Upcoming events – Crucial patent ruling on Copaxone and PDUFA for Parsabiv


Welcome to your weekly digest of approaching regulatory and clinical readouts. Much attention is focused on the inter partes review (IPR) decision on Teva’s Copaxone – news on the patent challenge against the valuable three-times-weekly dosage is due to emerge by August 25th, but could come any day now.

And by August 24 Amgen will hear from the FDA about approval of its Sensipar follow-on, Parsabiv. A head-to-head study showed the product to be differentiated, but safety signals emerged.

Valuable opportunity

Teva has five key patents protecting the 40mg version of Copaxone, which several generics firms are hoping to see invalidated. Earlier this week the US Patent Office turned down Mylan’s request to review one of those patents, pushing the legal fight into the courts. A decision over three more, however, is pending.

The IPR process, overseen by the patent office, is intended as a relatively quick assessment of patent validity. The outcome is crucial, however, as it would be very hard for the decision to be ultimately overturned in court.

The three patents concerned are already due to be contested in a court case in September, hence the importance of the IPR decision. While some analysts have picked Mylan to prevail, others believe Teva will emerge victorious – but all agree the case will be close.

The generics giant will appreciate a win – the MS therapy generated more than a third of its sales in 2015, even after the launch of a low-cost competitor to the 20mg, once-daily version in July of that year. The 40mg, three times-weekly version is considered a much more valuable opportunity. Most analysts expect generics to enter the market at some point next year. The question is how early, and the outcome of the IPR will help provide a clearer answer.

Generic challenge

Parsabiv, also known as AMG 416, will have its US fate decided by August 24. It is indicated for the treatment of secondary hyperparathyroidism, a complication of end-stage renal disease. It is Amgen’s follow-on to Sensipar, and as an injectable it falls into the bundled payment system that Medicare has implemented for dialysis patients (Sensipar follow-on will test Amgen's powers of persuasion, August 19, 2014).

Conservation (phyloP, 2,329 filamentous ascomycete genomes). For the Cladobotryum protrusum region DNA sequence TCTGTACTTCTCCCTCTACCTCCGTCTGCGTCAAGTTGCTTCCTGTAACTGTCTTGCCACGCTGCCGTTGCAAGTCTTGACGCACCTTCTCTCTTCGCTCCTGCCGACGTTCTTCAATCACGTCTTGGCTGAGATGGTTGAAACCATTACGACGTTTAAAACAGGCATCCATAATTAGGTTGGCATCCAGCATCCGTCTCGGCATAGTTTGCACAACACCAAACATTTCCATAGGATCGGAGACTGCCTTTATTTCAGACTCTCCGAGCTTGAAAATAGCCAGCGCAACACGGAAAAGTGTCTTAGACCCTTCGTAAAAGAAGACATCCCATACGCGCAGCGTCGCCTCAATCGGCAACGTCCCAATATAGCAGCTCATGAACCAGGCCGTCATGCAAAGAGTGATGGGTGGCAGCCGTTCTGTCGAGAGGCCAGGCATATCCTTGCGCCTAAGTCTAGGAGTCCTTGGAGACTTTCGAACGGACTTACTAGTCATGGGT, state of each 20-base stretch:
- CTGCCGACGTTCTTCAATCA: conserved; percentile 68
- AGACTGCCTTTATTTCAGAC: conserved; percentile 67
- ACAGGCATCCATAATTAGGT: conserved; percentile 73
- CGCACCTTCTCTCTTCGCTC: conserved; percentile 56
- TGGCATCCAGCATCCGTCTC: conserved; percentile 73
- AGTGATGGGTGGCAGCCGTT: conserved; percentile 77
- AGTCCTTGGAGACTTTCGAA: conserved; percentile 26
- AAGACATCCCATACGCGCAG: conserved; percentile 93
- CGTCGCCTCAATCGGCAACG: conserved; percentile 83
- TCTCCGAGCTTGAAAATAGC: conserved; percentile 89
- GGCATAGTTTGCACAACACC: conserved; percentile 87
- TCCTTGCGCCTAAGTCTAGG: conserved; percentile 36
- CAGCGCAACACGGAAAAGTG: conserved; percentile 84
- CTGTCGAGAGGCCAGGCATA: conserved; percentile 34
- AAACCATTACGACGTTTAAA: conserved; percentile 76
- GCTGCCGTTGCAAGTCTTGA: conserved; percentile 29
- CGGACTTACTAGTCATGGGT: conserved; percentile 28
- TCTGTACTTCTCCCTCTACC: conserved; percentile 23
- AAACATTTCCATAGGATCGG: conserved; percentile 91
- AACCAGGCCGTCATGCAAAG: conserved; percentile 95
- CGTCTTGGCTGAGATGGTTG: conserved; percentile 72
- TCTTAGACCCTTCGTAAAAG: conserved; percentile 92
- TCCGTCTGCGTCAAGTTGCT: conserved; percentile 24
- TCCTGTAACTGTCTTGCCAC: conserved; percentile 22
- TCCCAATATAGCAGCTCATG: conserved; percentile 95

On the company’s first quarter call they noted that the Centers for Medicare and Medicaid Services (CMS) have given a two-year period where Parsabiv will operate outside the bundle under the average sales price. This will give the CMS time to decide the value of the bundle once the product is included.

Sensipar, an oral drug, lies outside the scheme and loses patent protection in 2018, so generic Sensipar could present a challenge to the profitability of Parsabiv.

To try and persuade payers that it is worth it, Amgen completed a head-to-head study against Sensipar last year. The 683-patient trial met its primary endpoint on non-inferiority. 68% of patients receiving Parsabiv achieved a greater than 30% reduction from baseline in mean parathyroid hormone levels compared with 58% using Sensipar. It also demonstrated superiority with 52% achieving greater than 50% reduction versus 40% of patients on Sensipar.

While Parsabiv differentiated on efficacy its safety profile will be watched closely. There was an increased rate of cardiac failures with Parsabiv compared with Sensipar at 3.0 and 0.6%, respectively. Also fatal events were seen in 2.7% of Parsabiv and 1.8% of Sensipar patients.

According to consensus from EvaluatePharma 2022 sales are forecast to reach $423m. Sensipar’s forecast sits at $442m in 2022, just a third of the $1.4bn it sold last year.

Product Trial details Trial ID
Parsabiv (vs Sensipar)
(paediatric study)

To contact the writers of this story email Joanne Fagg or Amy Brown in London at news@epvantage.com or follow @JoEPVantage or @AmyEPVantage on Twitter

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